Some of Iraq’s most powerful Iran-backed paramilitary groups running the Popular Mobilization Forces (PMF) have shown strong interest over the course of 2020 and 2021 in re-modulating their relationship with Iran as more autonomous actors. Shifting balances between security institutions in Iran under a hardline President such as Ebrahim Raisi can help re-shape the country’s engagement with these groups to smoothly force US troops out of Iraq.
Qais al-Khazali, the Secretary-General of Asa’ib Ahl al-Haq (AAH), is a prominent example of Iraq paramilitary groups’ drive for further autonomy from Iran – which he calls “our strategic ally”. In an interview in November 2020, justifying further escalation against US forces, Khazali said he told the Islamic Revolutionary Guards Corps’ Quds Force (IRGC-QF) Commander Esmail Ghaani:
“The Americans occupy our country and not your country, and who martyred in Qa’im are our brothers in the PMF, and the [ammo] storages are those of the PMF…. thereby we are concerned regardless of other calculations, so, from now on, please, if someone comes to you and embarrass you, do not talk to us, and we will not listen…our drivers are one hundred percent patriotic, even if our interests converge with the Islamic Republic”.
More starkly, in December 2020, Abu Ali al-Askari, the Security Chief of Kata’ib Hezbollah (KH), stated on Telegram: “From here, we call on the treacherous Kadhimi not to test the patience of the resistance after today because time is ripe for cutting off his ears like goats, and, at the time, neither the Iranian Itla’at (Iranian Ministry of Intelligence) nor the CIA will help him”. In another interview, in June 2021, AAH’s Khazali said: “The Iranians did not and will not negotiate [with the US] on the Iraqi resistance’s weapons…. if it [hypothetically] happens, we are not concerned about such negotiations”.
While this language must dissatisfy Iranian officials, this trend in Iraq provides Tehran with more plausible deniability as attacks carried out against US forces in Iraq and domestic warring become a “local” matter. Still, at the same time, in the long-term, this can weaken Tehran’s ability to decisively sway paramilitary decisions in critical times when it needs to rally its regional axis to de-escalate with the US. This situation evolved after the assassination of the IRGC-QF Commander Qassem Soleimani and the PMF Deputy Chief and Kata'ib Hezbollah (KH) leader Abu Mahdi al-Muhandis in January 2020. Their assassination triggered (or accelerated) dynamics within Iraq and Iran that explain Iraqi groups’ recent behaviour.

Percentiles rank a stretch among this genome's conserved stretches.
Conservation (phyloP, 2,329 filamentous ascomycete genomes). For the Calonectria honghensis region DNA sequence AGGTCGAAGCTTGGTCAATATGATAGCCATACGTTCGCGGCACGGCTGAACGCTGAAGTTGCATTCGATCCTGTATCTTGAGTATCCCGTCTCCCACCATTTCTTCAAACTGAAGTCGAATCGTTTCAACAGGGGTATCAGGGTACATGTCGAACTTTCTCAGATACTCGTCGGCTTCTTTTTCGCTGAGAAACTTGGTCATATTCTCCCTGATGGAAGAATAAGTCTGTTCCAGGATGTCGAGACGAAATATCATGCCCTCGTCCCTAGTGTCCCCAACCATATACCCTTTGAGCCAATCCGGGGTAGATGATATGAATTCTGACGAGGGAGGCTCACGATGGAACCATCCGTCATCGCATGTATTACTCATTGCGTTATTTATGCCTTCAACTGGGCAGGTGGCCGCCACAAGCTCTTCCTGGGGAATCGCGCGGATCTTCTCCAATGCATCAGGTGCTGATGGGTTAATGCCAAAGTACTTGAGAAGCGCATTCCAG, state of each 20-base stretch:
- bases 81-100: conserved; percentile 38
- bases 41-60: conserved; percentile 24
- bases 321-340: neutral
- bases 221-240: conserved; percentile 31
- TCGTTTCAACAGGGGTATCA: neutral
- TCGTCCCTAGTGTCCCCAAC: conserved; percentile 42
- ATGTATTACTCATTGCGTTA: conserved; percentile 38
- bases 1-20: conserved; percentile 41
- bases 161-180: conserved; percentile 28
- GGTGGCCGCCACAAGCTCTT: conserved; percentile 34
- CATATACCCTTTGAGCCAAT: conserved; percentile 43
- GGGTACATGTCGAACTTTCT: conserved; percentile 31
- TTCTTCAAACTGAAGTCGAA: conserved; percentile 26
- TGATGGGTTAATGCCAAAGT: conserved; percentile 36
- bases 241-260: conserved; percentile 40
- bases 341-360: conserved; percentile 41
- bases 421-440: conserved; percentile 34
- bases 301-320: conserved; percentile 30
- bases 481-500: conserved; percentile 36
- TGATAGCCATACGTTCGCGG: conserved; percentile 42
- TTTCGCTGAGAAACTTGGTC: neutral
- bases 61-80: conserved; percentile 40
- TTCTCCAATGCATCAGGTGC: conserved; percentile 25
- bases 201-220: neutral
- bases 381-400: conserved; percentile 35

In Iraq, at least three key dynamics have been unfolding since the departure of Soleimani and Muhandis – perhaps in part as a byproduct of internal changes in Iran. First, as mentioned earlier, there is a drive by key Iraqi groups towards further autonomy, which came with paramilitary reliance on state financial coffers via the PMF over the years and decreased Iranian funding. Second, a transition from centrally coordinated different groups by a single senior figure, represented in Muhandis, to the emergence of a hydra-headed paramilitary leadership modeled by three to four more junior paramilitary leaders. Third and last, Iran is potentially carving out a new class of Iraqi militant groups that only answers to its directives (or that of specific Iranian agencies). The overarching feature of the post-Soleimani and Muhandis stage is the atomization of Iraq’s paramilitary scene and the proliferation of resurgent surrogates. Along with pressure from the October 2019 protest movement, this feature left the PMF more vulnerable to multiple harassment episodes by the Mustafa al-Kadhimi Government in 2020 and 2021. However, the PMF showed that it is, so far, resilient and capable enough in effectively foiling perceived threats.